The Courier News from Blytheville, Arkansas on December 15, 1953 · Page 1
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The Courier News from Blytheville, Arkansas · Page 1

Blytheville, Arkansas
Issue Date:
Tuesday, December 15, 1953
Page 1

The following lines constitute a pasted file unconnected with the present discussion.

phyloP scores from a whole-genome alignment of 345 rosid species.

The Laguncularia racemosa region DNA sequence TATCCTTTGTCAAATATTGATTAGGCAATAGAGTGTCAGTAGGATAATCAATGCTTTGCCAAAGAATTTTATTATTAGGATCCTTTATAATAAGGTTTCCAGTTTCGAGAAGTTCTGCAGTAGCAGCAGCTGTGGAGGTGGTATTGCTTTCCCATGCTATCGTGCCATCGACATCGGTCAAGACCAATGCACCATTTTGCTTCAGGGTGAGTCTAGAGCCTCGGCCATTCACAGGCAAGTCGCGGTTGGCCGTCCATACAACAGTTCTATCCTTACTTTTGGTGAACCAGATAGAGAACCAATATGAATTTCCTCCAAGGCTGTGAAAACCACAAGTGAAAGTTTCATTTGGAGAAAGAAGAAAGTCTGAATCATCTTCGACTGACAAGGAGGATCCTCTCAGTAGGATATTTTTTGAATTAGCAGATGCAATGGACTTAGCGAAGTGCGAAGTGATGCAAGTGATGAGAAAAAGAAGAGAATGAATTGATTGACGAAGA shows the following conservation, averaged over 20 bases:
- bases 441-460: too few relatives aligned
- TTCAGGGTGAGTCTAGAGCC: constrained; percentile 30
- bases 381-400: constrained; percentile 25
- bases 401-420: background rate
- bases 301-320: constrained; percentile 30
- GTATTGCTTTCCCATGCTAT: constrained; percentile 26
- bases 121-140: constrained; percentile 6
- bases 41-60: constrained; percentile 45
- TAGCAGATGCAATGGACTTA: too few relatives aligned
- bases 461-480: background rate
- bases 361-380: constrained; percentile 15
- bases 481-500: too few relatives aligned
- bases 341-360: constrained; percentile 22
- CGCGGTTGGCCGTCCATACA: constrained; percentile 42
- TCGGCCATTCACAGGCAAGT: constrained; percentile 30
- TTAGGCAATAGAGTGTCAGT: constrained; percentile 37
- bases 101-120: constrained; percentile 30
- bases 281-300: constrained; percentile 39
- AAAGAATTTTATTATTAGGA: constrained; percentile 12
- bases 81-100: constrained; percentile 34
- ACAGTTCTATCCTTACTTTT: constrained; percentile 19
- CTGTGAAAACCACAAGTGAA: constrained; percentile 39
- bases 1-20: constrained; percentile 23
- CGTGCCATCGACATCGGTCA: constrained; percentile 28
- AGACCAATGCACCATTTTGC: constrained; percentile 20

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BLYTHEVILLE COURIER NEWS THE DOMINANT NEWSPAPER OF NORTHEAST ARKANSAS AND SOUTHEAST MISSOURI VOL. XLIX—NO. 226 Blythevilln Courier Blytheville Dally News Mississippi Valley Leader Blytheville Herald BLYTHEVILLE, ARKANSAS, TUESDAY, DECEMBER 15, 1953 SIXTEEN PAGES SINGLE COPIES FIVE CENTS UMT Plan Hits Stout Barrier Most Congressmen Voice Quick Disapproval of Idea By JOE HALt WASHINGTON (AP) — Most members of Congress who expressed themselves today on a presidential commission's recommendation for a military manpower policy recoiled from its central idea — universal military training for youths not drafted. The National Security Training Commission said yesterday in a special report to President Eisenhower that UMT could be put into effect by January 1955, or earlier, operating simultaneously with the draft. The plan would require congressional approval. The commission proposed a lottery to determine whether a youth •would get six months training or be required to serve two years as a draftee. The group said the program, while not achieving absolute equality, at least would avoid what it called the present unfair situation in which veterans are the only reservists available to be called up In a sudden war emergency. Under the proposed UMT program, the trainees would be called ahead of veterans. Might Save Money The commission contended its program also might save money by permitting a reduction in the 'regular military forces, and might help deter war by setting up a steady program of long-term preparedness. However, the arguments apparently made little impression on most members of Congress available in Washington for comment. House Speaker Joseph W. Martin Jr. said flatly, "I don't think the program would have much chance." He added that "Congress has already said the draft and UMT should not operate concurrently." Rep. Short (D-Mo), chairman of the House Armed Services Committee, which would have to act on a UMT bill, declared, "I am opposed to UMT. It won't work. Rep W. Sterling Cole XR-NY, chairman of the Senate-House Atomic Energy Committee and a member of the House Armed Services Committee, commented that with the increasing emphasis on atomic, weapons "the need for large numbers of men in uinfoun is considerably lessened." Cole, who has supported UMT in the past, said he did not think Congress -would pass it now and that he might switch his own position. Can't Operate he is "in complete accord" with the commission report. He said it "imposes an obligation upon all citizens of military age, it distributes the burden in a fair way" and makes possible an effective reserve without the expense of big standing forces. Some lawmakers who have favored UMT were not in Washington. However, others said privately they fear the 1954 session is the wrong time to bring it up. They pointed out that it is an election year and the legislative program See UMT on Page 9 DEATH CAR FOR SIX — Six persons were killed near Royse City, Tex., when this station waj-on (right foregroundt in which they were riding, crashed into the crack Texas Special passenger train. The impact sent the engine and all except four of the 41 train cars crashing off the tracks. Five train passengers were hospitalized; about 30 more were bruised. Killed was Victor Sanfley of Dallas, Southern Methodist football center in 1930, his wife, their three children, and their maid. (A! 1 Wircpholo) Industrial Prospect Likes City Two top officials of a Kansas City, Mo., steel products manufacturing firm said yesterday they were "highly pleased" with Blytheville as a prospective plant site. Spending the day here yesterday were Kenneth W. Lineberry, president of Black, Sivalls and Bryson, and Abe Yeddis, vice president. Spokesman for a special Chamber of Commerce committee, which handled the industrialists' visit here, said the two men were pleased with their reception in Blytheville and the company "will make a decision soon after the first of the year . . . probably by mid-January" regarding plant location. Mr. Lineberry and Mr, Yeddis, Chamber committee members said, were visibly impressed with the 27-acre industrial site recently acquired by the Chamber. Yesterday at noon, the committee and members of the Chamber's board of directors met with the Kansas Citizans for lunch at the Rustic Inn. Members of the group were quick to point out that neither man made any definite statement regarding possible plant location in Blytheville other than the fact that they were pleased with the town and in referring to the January announcement. Today, they were due to go to Helena where they will survey that town's possibilities as a lo- cation. Members of the special committee which met with Mr. Lineberry and Mr. Yeddis yesterday included E. B. Thomas. Ray Hall, Alvin Huffman, Jr., W. J. Pollard, Jesse Taylor. Russell Phillips and E. R, Jackson. Mr. Pollard and Mr. Thomas motored the two to Memphis yesterday afternoon. Black, Sivalls and Bryson makes a variety of metal products. Steel products for the oil industry and agriculture (grain storage bins, tanks) comprise a bulk ol their production in six plants, all located in the United States with one exception, which is in Canada. NATO Council Approves Plan For More Planes and Troops American POWs Spurn Appeal for Interviews By r.EORGE Mi'.ARTHUR PANMUNJOM (AP) — Allied efforts to win back American war prisoners who stayed with Ihe Communists remained stalled today as the POWs spurned a personal appeal from the chairman of the Korean repatriation commission to attend interviews. There was mounting speculation that none of (he 22 Americans and 1 Briton would appear for explanations before the 90-day period for interviews expires Dec. 23. fay/or Sees No New Outbreak iVrVCa SEOUL (AP) — Gen. Maxwell D. Taylor said today the Communist high command apparently is not preparing lor resumption of the Korean War. The commander of the multi- nation 8th Army told a press con- Rep. Arends (R-IIH. the House jference that Red forces evidently GOP whip, said the draft and UMT j were digging in and preparing de- cannot operate simultaneous. Rep. Allen (It-Ill>, chairman of the key House Rules Committee, said, "I've always been against it and still am." Sen. Edwin C. Johnson (D-Colol said "I'm very much opposed to UMT," adding, "I don't think it can operate with the draft at all." Sen. Duff (B-Pa), however, said Michigan Officers Hold Cooher Man Far Two Felonies Millard Forrester, 35. of Cooler, Mo., held in Blytheville county jail on a charge of public drunkeness, has been returned to county authorities at, Flint, Mich., on a warrant charging him with armed robbery and forgery, according to Sheriff William Berryman. He was arrested here on a drunk- eness charge last week and signed papers waiving extradition when officers from -Flint arrived here with a warrant for his return, the sheriff said. Armed robbery in Michigan carried penalties up to lite in prison. Clothing Sought Here to Aid Vicksburg, Miss. Clothing for the homeless hundreds of the Vicksburg, Miss., tornado .was being gathered today by members of Blytheville's Junior Chamber of Commerce. The Jaycees voted last night to join in a drive for clothing after Vicksburg Jaycees appealed to the state Junior .Chamber group for aid in collecting clothes and money. Donations may be left at Blytheville Water Co., offices on West Main between the hours of 8:30 a.m. and 4:30 p.m. '54 GMC Trucks To Be Displayed The 1954 line of OMC trucks go on display here tomorrow at the Horner-Wilson Motor Company. Over 100 product improvements and changes have been incorporated in the new line of trucks with power steering and hydramallc transmission being offered as optional equipment. Another new feature In Ihe new OMC pickup line Is a ntw body style which has been designed to give greater capacity and a two- inch lower loading height. Several of the new models will be displayed »t Homer Wilson Motor Company. tensive positions on their side of the demilitarized zone. "They are doing the same thing we do," he said. Taylor said of his own plans in the event war does break out: "You can assume we have plans to go north, south, east, west and up and down." "They are doing about the same thing we do," he said. Taylor, in a review of the problems that have faced his army since the armistice, said one unsolved difficulty was the fate of 22,500 Chinese and North Korean prisoners who have renounced Communism. These POWs. along with 335 South Korean and 22 American pro-Communist captives, are held in Indian custody in the neutral zone near Panmunjom. Plans Prepared Taylor said plans were being perfected to care for the anti-Communist North Koreans and Chinese after Jan. 22, the date the armistice provides they be freed as civilians. Taylor said he assumed the North Korean anti-Reds would be cared for by the South Korean government. The Chinese, Taylor said, probably would be asked to go to Formosa and the problem would be a matter of transportation. Taylor conceded that prisoners requesting to go to a neutral nation "would be a problem." He said no plans had yet been made to settle it. Taylor said the 22 American soldiers who refuse to come home were probably "misguided Individuals." He said the problem of prepar- ing the soldiers to fall Communism "goes clown to the guts of the nation." The main emphasis in the army, he said, should be "Buddy, you should never be taken prisoner by these birds." ket Quotas Are Issue for Cotton, Peanut Growers WASHINGTON oughly 700 r - '53 G innings As of Dec. 7: 21 1,7 22 Bales Another mild fall and an early harvest of a crop reduced by drought has sent county ginning figures as of Dec.l to a new high for that date. Rep- E. C. (Took) Ga things reported from Washington yesterday to Louis Applebaum, Blylheville cotton man, that Mississippi County ginnings as of Dec. 1 totaled 211,722 bales. As of this date last year, the ginnings had produced 202,039 bales, also due to a mild fall and an early harvest. Ginnings as of this Dec. 1 are 20.360 bales ahead of the number ginned from the 1951 crop as of Jan. 16, 1952, 000 cotton and peanut farmers vote today "whether to curb voluntarily their output and sales in exchange for hl»h uovernment support prices. Never in the. 15-year history of the price support program have I farmers refused to make such a swap. Ju,st a few months aero, the nation's wheat farmers accepted production and marketing co trols by a top-heavy 7-1 margin. A two- thirds vote is required to put such restrictions into effect. This is the choice facing over 600,000 cotton planters and more Lt. Gen. K. S. Thirrwyya talked fr for 90 minutes with two prisoners identified as leaders in the compound—U.S. Sgt. R. G. Cordon of East Providence, R. I., and British Marine Andrew Condron. An Indian spokesman said the two leaders were unmoved nftev their private conference with Thimayya in a Korean hut outside the barbed wire compound where they are held by the repatriation commission. The POW spokesmen said the Americans and Briton would not come out for face-to-face talks with American explainers until the Neutral Nations Repatriation Commission settled a dispute with pro- Communist South Korean prisoners who also refuse to attend explanations. Thimayya said earlier he personally felt the Americans simply did not want to attend the explanations. He called some of their reasons for stalling the interviews absurd. Thimayya speculated that tbe new turn of events might end all chance that the Americans would attend ally explanations. The U.N. Command said today it wa.s ready to interview any prisoner of any nationality who would come out tomorrow. May Change Approach The U. N. move left It squarely up to the prisoners. Although jt i.s officially a request to the Indian command, the Indians normally defer to Ihe wishes of the prisoners. The U.N. Command has indi- ^ted it would renew its request i^very day. There plso is a possibility the' U.N. Command might attempt some other move sur.h as a message to the prisoners, a request to broadcast to the men, or possibly even a request to be allowed to See POWs on Page !) JUST AS SHE 'PICTURED' HIM — Tiny hands size up Santa. Glaus as Linda Woelke, 4-yenr-old blind child, gets n private interview with the jolly fellow nt, a Chicago dojfmrtment store. Linda wa.s one of GO blind children invited to private interviews by the Parents of the Blind, a Chicngo organization, which explained that long waiting 1 lines to .see Santa. Claus wa.s H hardship for sightless children. Linda disclosed she would like "a pet duck, a windup merry-go-round, and an electric train." (AC Photo) Furnace failure Closes School ixon rresenrs Of Topics for Top-Leve! Study fiy RUSSELL BRINKS WASHINGTON (AP — Vice President Nixon has a briefcase full of problems, all studied at, first hand, to spread before the National Security Council, perhaps today. They deal with situations he examined in 70 days of travel and conversation with than fi5.ono peanut growers in scp- heads of government and plain citizens in A~ia. Ihe Middle East, and the Pacific. These arate referenda: Acceptance of marketing quotas and a 90 per cent of parity support price or freedom to plant and sell ns much as they wish, but a support price pegged at only 50 per cent of parity. The cotton referendum in 20 states applies to the 1954 crop alone, while the penut referendum in 13 states cover the next three years. The government — through the Agriculture epartment—now supports both cotton and peanuts at 90 per cent of parity—about 31 cents a pound for cotton and $237.60 a ton for peanuts. LecchvilEe Gets $9,000 State Loan To Finish Gyrr» range from Australian unhappiness over some U. S. trade policies to the risks that a truce in Indochina would bring. The council, composed of top of- (he Communist-led Vielminh forces j Minister Nehru, prime spokesman ' " " ' "' ' through a negotiated truce, a move- for the neutralism prevalent in this ent spurred by the armistice in area. French Furious Over Dulles' Blunt Remarks By TQM MASTERSO.V PARIS (AP) — The NATO Council of Ministers today swiftly approved its military committee's recommendations for 1954, an American delegate said. The delegate, who came out of the meeting just as today's session wound up. said the figures on next year's military goals had been included in the committee's report. A highly informed American military officer said the committee's recommendations included: 1, An increase In the NATO air force of more than 1,300 warplanes, boosting the alliance's air power to a total of 5,700 planes by the end of 1954. 2. An eight per cent increase in ground forces, hiking NATO's frontline and reserve divisions to 107 by tre end of next year. Meanwhile the Council of Ministers heard more discussion today of Europe's political situation amid a storm of protest aroused by U. S Secretary of State Dulles' warnin^ that France must ratify the European army pact soon or face a U. S. "reappraisal" of its European policies. French officials were reported furious over Dulles' blunt remarks which implied that any reappraisal might involve a shift of U. S. troops and aid from the European continent. Paris newspapers termed his statement a "brutal ultimatum." Britons Criticizes In London, British newspapers of varying political shades also sharply criticized the remarks as "folly" and "best left unsaid." Dulles spoke yesterday to a news conference after addressing the opening meeting of the NATO Council gathering. Informants said he made the same points to the council. In the strongest language yet heard at an NATO meeting, the secretary of state warned: 1. Unless the European Defense Community Treaty is ratified quickly, the United States will have to "re-study" how to implement its obligations to NATO, and the disposition of U. S. troops "would, of course, be a factor in the agonizing reappraisal." 2. If the Western nations, "especially France and Germany," decide to commit suicide by fail- ng to unite, "they may have to commit it alone." Dulles' threats were aimed mainly at the French, who first pro- ed the EDO and ;hen turned See NATO on Page 9 ficials of the executive department responsible for national policy at the highest level, has first call on Nixon's report on the trip that ended yesterday. Later this Week and next he meets with congressional leaders and State Department officials. Nixon said President Eisenhower would decide whether there is to be a radio-TV report to the nation. He had a preliminary talk with the president yesterday. By regions, here are some of the problems on which Nixon is prepared to report to the National Security Council: 1. South Pacific—Australia and New Zealand, both strongly pro- American, are worried by what they call "discriminatory" trade LEACHVILLE — A loan of SO 000; restrictions against their wool and School District | dairy products. Nixon promised to LEACHVILLE — Loachville le- mentary School closed this morning! 10 the Lcachville when the automatic burner on the f 0r the completion of a new school! report their protests, with the re. gym at Leachvillc was approved hy , minder that domestic American the State Board of Education in j politics had to be considered. furnace failed in operation. It is hoped the school will resume classes Thursday morning if the part ordered for the furnace arrive in time, Superintendent Roy E. Dawson said. Farm Bureau May Have Plan To Satisfy Southern Farmers CHICAQO — The American Farm Bureau Federation May have found a way today to allow southern farmers to have high price supports most of the time within the framework of a. flexible price support system. Delegates from southern cotton states came to the Federation's convention here this week insisting that present pi-Ice floors be continued Indefinitely for their crops. Although apparently outnumbered in delegate voting power, '.he Southern leaders sained much of their demands In resolutions tentatively adopted by a convention policy-drafting committee. .Meanwhile, the policy makers et it be known that the Farm Bureau will not endorse proposed two-price plans for dealing with marketing and price-support problems for major export crops such as cotton, wheat and rice. The tentative resolution on price supports would put the Bureau on record as endorsing the Farm Act of 1949 with its system of flexible supports. Under Ii, supports would be high in times of shortages to encourage production and low in times of surpluses to discourage production. But the resolution proposes nn amendment to the 1949 act which wovjld give farmers one year of grace, through use of production controls, to bring crop supplies in line with normal requirements before flexible supports would go Into effect. Little Rock yesterday. The loan was requested in November when rhf:re were not, enough funds for completion of the structure, according to Roy E. Dawson, Oppose Rearminjr of Japan At the same time, these two countries voiced strong opposition to the rearmament of Japan, a basic point in America's defense program for the rest of Asia. 2. Far East—Nixon was told that superintendent. Construction is far enough along that the new gym will be used Fri- | Japan, bursting with a temporary day night for a basketball game. ! economic boom,' is abovH to reas- The loan from the state will be j sort its leadership over Asia. Eco- rcpair! at a later date by a bond j nomically, however, the Japanese sale, Mr. Dawson .said. j face the problem of developing greater new markets, to offset their dependence upon the areas now under Communist control. One problem is to stimulate more rapid Japanese rearmament. An- Chieks Invade Manila To- I other Is to settle a growing and Inside Today's Courier News ni^ht . . . Ke:-,tucky Sbov.-s Power in Defeating Wake Forest . . . Snorts . . . pages 10 and U . . . . . ..15 Million Troops Man K«l China's "Sea of Bayonets" . . . Second of a Series. , . pagefi . . . Dean Heads for Washington; Rejects Rrrt Bid for Hcsumntion of Peace Conference Talks . . • page 7 ... Ike's Atomic-Pool F'roposal Puts Russians on the. Spot . . . Editorials . . . jiacc 8 ... [serious dispute over fishing rights and other Issues between Korea and Japan. A third Is to settle the status of Okinawa, which Japan wants back, but which American officials say Is vital for the long- range aerial defense of the United Stales. At the same lime a basic blueprint Is needed for Korea, if the present truce continues. . Other Problems 3. Southeast Asia — The major problem Is a growing French effort to settle a seven years' war with Korcn. American officials on the spot say a truce now would open all of Indochina to the undisputed political influence of Moscow- trained Ho Chi Minn, thereby jeopardizing all of rich Southeast Asia. All the pathways to this vital region arc open to direct Chinese military power. 4. Soulh Asia—The United States faces a basic decision in determining how to deal with India's Prime Military aid to neighboring Pakistan, now being discussed, means risking Nehru's opposition. 5. Middle East—The major military weakness in this strategic stretch of the world is Iran. Aside from its pressing economic and political problems, this key country is difficult to defend, without a far greater military investment than is now being made. Smythe Named President of Blytheville Y Gil Smythe has been named pros- ins Confribuf-lons Now Total $21,290.25 The Comumnity Chest began clean-up campaign today in hopes of raising the fund closer to the 1954 campaign goal, according to Toler B. Buchanan, campaign chairman. Contributions collected to date total 521.290.25 Ircm 1.975 donors which reaches 82 per cent of the goal of $25,E67. Included in the clean-up campaign will be ca!l-hacl<s on the persons w-ho have been contacted but have not contributed. Participating in the clean-up ^ campaign are Clyde Patton, Joe idem of Blytheville's Y for 1054. Warren. Charles Moore. Bill Banist- following election of officers and "• Bi " Raci "' A - °- Hu(lson ' Jo1 ™ Gil Smylhe City Council Meets Tonight Blylhevi'.lc's City Council will hold its last meeting of this year at 8 o'clock tonight in the Municipal Courtroom in City Hall. This session, originally scheduler! to be held last Tuesday night, was postponed until tonight because of Ihe Christmas parade last week. board members yesterday. New board members are John W. Caudill and Toler Buchanan. Re-elected to the board were Mrs. Glenn Ladd, Miss Winnie Virc-il Turner, James Terry and Mr. Smytbe. All will serve three-year terms as board members. Other officers include James Gardner, vice president; Mrs. Ladd, who was re-elected secretary, and Jack Owen, treasurer. In other business at yesterday's board meeting, Mrs. Ladd reported on activities being planned for national YMCA Week, Jan. 24-31. Christmas Seal Sale Report Meeting Set The first report meeting of the current Christmas seal campaign committee in the Negro division will be held at 7;30 p.m. Thursday In the Mississippi County Tuberculosis Association office here. The Negro drive workers include representatives of schools and churches here. Caudill, F. E. Scott, Russell H. Parr, Joe Freeman, Herb Childs, H. N. Whitis, John McDowell, Dick: Watson and Kemp Whisenhunl. Wait ver ARKANSAS — Generally fair wanner this afternoon and in east and south tonight; lowest 24-38 northwest and 25-34 east and south tonight; Wednesday partly couldy and a little colder. MISSOURI — Cloudy today with cold wave over north tonight; colder south tonight: low temperatures tonight zero to 10 above to 15-20 south; snow flurries tonight. Maximum yesterday—40, Minimum yesterday—25. Sunrise tomorrow—7:00. Sunset today—-1:51, Precipitation last 24 hours to 7:00 ii. m. today—none. Menn tempcmtnre (mfdwiiy between hlph and low)—32.5. Precipitation Jnn, 1 to date— 39.14 This Date Last Year Maximum yesterday—;10. Minimum yesterday—22. Precaution Juminry 1 to date— 42.10,